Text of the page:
by Ed Dade
Posted on April 1, 2019
Age is just a number, unless you are a Local Plan.
The Local Plan is the principal planning document which sets out strategic and non-strategic planning policies for an area. Planning applications are judged against the Local Plan's policies.
The government's National Planning Policy Framework (NPPF) places great importance on keeping plans up-to-date.
The NPPF requires policies in local plans to be reviewed at least once every five years to assess whether they need updating.
Similarly, the government's Housing Delivery Test measurement ignores the Local Plan's housing target where a Local Plan is more than five years old, instead relying on household growth forecasts. You can check the Housing Delivery Test results for each local authority area in my post Housing Delivery Test 2019 Published.
Changes to the housing requirement figure for an area can have significant implications for the Local Plan. For example, if a Local Plan does not make sufficient land available to meet the housing requirement, it's policies may be rendered out-of-date. In this situation, development proposals will be determined in accordance with the presumption in favour of sustainable development.
A policy's status in decision-making will depend on its consistency with national policy. Where a Local Plan's policies are inconsistent with the NPPF, these may carry less weight in decision-making.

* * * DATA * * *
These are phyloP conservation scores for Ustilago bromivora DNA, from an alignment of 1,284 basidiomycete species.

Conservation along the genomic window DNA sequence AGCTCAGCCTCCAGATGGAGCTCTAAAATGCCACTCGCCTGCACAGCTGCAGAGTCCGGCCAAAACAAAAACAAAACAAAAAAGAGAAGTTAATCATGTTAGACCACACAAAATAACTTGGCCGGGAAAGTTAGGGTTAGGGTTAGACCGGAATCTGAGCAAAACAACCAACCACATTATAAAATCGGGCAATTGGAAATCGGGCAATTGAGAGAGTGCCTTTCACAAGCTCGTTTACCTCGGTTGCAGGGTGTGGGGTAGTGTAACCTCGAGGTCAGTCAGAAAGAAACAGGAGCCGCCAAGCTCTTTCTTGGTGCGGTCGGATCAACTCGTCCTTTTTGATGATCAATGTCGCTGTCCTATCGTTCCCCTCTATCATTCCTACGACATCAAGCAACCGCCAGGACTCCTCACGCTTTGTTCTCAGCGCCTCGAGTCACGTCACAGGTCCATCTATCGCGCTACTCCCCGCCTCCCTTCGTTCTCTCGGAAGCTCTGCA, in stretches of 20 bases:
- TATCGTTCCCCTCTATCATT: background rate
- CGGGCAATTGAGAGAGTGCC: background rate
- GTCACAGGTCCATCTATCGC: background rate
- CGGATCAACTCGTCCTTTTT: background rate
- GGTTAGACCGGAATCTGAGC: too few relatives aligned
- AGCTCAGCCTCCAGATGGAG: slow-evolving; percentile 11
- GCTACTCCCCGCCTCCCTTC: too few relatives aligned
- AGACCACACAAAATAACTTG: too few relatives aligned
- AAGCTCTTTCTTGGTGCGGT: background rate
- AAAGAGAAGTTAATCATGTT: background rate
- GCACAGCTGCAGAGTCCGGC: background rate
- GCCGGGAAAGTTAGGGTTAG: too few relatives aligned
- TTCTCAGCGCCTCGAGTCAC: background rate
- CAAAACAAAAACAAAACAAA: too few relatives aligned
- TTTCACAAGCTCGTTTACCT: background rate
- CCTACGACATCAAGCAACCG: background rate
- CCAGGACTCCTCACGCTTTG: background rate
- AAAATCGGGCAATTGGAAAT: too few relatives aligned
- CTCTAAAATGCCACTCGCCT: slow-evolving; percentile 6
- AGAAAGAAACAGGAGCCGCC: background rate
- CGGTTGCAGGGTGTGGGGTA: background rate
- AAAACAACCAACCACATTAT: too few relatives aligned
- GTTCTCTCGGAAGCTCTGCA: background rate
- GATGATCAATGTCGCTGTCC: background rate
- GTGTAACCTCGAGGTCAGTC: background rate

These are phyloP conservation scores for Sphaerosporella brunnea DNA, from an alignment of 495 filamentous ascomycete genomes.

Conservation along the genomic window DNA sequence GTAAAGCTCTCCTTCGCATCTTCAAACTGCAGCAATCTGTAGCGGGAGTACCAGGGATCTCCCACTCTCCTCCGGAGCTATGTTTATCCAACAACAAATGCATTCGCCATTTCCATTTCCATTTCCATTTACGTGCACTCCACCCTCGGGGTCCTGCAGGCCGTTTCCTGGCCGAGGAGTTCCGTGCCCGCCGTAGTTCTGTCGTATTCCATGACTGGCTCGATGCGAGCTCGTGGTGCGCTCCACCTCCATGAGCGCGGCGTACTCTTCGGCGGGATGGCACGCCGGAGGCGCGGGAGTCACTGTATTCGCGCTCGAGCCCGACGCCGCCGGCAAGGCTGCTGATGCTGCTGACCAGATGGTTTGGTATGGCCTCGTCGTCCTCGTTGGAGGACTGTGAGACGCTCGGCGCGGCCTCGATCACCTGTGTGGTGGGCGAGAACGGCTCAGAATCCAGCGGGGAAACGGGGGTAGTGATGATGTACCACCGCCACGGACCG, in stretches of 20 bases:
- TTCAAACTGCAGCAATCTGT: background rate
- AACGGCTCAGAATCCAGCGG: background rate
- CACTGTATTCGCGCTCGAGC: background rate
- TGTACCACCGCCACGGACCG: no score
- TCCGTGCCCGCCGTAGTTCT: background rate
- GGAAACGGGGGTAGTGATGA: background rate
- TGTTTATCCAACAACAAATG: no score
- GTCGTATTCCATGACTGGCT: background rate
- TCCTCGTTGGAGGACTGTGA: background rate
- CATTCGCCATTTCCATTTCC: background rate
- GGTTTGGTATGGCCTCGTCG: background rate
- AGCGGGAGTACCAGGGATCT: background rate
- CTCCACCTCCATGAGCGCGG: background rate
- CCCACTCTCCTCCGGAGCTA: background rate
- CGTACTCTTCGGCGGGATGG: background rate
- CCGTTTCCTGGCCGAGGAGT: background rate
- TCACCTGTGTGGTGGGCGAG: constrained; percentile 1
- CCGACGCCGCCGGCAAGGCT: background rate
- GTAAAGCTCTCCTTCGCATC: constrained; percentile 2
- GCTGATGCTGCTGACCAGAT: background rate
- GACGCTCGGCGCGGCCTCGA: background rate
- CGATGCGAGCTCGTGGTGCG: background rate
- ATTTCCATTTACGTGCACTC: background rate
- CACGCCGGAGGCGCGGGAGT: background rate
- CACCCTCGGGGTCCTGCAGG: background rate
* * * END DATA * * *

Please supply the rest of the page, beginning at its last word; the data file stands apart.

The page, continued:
The NPPF was first published in 2012, then revised in 2018 and further updated in 2019. Older plans, particularly those which were prepared against a different legislative and national policy context, are perhaps more likely to be inconsistent with current national policy.
Other initiatives, such as the introduction of optional technical housing standards in 2015 dramatically reduced the scope which Local Plans have to dictate the design of housing developments (including energy efficiency and accessibility). Policies requiring design standards will generally be regarded as inconsistent with national policy.
The transitional arrangements of the Town & Country Planning Act 2004 enabled local planning authorities to identify policies to be 'saved' and retained for an extended period.
Whilst some policies in older plans may have been 'saved' and will continue to be used in decision-making, other policies may not have been saved and are no longer used - for example, where the policy is inconsistent with current national policy.
It is important to note that a Local Plan may have diminished status due to factors not related to age. For example, a Local Plan's policies become out-of-date where the local authority cannot demonstrate a five year supply of housing land, or have performed poorly against the housing delivery test. For more info, see my post "Presumption-proofing" Neighbourhood Plans.
The basic conditions require Neighbourhood Plans to be in 'general conformity' with the strategic policies of the Development Plan. However, groups preparing Neighbourhood Plans should be mindful that, for the reasons discussed above, a Local Plan's policies do not always carry 'full weight' in decision-making.
When you begin writing a Neighbourhood Plan, you should discuss the strategic policies of the Local Plan with your district or borough council to find out whether they are up-to-date and consistent with national policy.